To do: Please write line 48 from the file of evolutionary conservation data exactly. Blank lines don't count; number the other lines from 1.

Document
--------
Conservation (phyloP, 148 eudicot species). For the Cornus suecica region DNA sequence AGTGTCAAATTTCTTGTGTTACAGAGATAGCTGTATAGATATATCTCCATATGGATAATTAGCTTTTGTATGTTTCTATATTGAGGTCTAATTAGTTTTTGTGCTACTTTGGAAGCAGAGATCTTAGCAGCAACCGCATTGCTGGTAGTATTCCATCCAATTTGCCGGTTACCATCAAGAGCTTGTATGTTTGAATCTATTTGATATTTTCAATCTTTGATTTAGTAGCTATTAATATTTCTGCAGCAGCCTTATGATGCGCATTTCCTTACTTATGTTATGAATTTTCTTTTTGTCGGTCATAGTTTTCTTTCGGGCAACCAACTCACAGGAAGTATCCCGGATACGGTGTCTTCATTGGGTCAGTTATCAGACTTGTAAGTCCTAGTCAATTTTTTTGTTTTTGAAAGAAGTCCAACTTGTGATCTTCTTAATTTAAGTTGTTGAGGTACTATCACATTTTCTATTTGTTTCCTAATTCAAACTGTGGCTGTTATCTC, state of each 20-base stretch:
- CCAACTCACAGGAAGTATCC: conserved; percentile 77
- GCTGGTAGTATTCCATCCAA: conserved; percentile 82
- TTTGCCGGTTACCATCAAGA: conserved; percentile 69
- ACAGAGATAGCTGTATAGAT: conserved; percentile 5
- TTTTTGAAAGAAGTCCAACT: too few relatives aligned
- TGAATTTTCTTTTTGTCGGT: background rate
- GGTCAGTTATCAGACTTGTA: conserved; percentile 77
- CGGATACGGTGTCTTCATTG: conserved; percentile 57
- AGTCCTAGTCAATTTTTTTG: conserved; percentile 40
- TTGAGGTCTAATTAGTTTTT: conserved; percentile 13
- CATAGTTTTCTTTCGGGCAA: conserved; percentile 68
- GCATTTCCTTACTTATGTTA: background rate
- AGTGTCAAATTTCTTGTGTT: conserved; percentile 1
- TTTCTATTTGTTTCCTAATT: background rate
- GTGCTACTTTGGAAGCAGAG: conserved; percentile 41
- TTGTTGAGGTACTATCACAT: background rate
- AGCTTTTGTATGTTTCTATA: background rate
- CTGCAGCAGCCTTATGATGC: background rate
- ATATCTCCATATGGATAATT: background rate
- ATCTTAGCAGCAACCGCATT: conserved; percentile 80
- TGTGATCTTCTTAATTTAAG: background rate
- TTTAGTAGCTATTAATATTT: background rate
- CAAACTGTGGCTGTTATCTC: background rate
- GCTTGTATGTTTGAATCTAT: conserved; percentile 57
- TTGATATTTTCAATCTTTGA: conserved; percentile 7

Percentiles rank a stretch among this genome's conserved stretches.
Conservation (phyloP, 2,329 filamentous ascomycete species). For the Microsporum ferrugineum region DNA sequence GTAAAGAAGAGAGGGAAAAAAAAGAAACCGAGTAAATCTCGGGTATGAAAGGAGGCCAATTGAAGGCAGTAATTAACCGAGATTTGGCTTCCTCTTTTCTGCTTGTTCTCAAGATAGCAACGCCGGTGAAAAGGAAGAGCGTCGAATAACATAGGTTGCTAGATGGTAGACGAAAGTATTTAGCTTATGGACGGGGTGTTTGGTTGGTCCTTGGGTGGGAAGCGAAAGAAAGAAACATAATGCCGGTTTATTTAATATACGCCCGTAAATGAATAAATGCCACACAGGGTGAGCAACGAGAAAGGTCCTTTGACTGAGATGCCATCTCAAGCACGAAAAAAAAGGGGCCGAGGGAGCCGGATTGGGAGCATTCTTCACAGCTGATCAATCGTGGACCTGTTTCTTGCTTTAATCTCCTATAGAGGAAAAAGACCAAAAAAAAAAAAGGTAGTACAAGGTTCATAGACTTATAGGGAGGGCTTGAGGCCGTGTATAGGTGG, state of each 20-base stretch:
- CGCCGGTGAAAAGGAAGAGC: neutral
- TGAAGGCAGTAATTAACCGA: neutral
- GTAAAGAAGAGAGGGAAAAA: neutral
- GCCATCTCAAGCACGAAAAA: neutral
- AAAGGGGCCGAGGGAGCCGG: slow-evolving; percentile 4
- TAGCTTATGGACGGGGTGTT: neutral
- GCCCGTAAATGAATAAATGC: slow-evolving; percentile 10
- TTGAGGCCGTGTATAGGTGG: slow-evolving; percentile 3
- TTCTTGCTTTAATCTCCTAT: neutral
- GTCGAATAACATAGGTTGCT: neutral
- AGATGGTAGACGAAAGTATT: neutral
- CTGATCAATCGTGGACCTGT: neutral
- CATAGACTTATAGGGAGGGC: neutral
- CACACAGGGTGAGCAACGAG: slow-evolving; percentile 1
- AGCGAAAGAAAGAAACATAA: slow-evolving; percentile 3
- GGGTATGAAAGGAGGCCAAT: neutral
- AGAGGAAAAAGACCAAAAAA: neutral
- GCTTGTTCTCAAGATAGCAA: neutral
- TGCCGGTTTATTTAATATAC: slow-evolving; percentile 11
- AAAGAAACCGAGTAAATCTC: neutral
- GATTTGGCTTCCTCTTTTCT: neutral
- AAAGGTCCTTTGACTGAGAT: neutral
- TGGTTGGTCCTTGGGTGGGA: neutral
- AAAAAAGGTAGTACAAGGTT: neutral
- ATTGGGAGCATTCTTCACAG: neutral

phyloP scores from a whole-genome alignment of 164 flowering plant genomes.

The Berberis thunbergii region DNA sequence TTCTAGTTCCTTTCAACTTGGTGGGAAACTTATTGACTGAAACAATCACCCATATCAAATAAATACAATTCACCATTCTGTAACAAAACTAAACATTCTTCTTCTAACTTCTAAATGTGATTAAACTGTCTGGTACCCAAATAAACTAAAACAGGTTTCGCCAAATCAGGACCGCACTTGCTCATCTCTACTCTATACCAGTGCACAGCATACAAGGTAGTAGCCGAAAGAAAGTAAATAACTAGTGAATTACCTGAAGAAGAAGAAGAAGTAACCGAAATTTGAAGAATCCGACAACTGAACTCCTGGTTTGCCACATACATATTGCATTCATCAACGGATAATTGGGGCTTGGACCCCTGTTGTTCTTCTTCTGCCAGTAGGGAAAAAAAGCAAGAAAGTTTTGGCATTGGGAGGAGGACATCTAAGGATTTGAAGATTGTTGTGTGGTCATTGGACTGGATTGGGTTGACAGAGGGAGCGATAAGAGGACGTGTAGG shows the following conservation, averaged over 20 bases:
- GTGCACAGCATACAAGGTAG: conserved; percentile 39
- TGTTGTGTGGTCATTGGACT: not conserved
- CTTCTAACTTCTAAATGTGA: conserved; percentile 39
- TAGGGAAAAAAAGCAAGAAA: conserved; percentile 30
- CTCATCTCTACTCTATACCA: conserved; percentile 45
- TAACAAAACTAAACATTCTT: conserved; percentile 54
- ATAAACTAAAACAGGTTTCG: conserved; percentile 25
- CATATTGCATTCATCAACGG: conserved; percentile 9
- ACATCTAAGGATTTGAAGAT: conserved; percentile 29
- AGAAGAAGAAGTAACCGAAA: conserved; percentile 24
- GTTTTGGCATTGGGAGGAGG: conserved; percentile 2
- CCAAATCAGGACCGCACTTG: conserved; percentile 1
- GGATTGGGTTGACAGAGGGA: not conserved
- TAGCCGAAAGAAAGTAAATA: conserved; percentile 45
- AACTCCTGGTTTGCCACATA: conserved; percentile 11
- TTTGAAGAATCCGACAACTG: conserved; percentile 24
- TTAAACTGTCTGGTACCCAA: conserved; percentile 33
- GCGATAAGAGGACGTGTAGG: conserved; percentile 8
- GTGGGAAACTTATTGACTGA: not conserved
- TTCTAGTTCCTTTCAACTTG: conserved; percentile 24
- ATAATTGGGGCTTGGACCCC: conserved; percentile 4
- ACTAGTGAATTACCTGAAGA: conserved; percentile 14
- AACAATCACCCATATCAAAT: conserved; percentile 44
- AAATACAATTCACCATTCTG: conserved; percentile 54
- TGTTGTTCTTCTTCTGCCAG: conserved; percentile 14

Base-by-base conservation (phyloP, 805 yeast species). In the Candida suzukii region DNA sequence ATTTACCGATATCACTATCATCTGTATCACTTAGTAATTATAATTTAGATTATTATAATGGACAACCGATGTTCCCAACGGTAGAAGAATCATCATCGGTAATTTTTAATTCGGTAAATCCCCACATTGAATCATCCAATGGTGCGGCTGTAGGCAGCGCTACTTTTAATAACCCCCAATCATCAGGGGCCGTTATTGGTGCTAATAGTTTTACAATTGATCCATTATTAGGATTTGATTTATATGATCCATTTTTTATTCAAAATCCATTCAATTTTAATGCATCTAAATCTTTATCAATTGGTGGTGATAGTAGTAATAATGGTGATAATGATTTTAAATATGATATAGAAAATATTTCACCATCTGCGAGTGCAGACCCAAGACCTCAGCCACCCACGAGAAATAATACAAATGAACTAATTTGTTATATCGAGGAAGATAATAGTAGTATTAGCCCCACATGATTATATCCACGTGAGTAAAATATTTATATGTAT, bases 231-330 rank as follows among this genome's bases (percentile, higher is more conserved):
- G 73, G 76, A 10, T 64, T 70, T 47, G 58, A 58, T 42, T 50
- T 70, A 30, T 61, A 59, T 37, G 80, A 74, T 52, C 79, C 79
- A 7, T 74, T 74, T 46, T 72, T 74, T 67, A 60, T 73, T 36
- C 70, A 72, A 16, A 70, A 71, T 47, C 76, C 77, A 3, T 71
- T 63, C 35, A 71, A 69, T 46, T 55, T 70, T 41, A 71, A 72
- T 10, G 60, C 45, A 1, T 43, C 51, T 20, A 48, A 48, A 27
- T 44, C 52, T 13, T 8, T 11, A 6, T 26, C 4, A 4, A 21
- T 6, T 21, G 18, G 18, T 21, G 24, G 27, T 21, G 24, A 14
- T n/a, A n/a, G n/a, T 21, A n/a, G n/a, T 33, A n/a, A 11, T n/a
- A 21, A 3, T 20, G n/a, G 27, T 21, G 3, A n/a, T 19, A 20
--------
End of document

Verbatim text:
- AAAGAAACCGAGTAAATCTC: neutral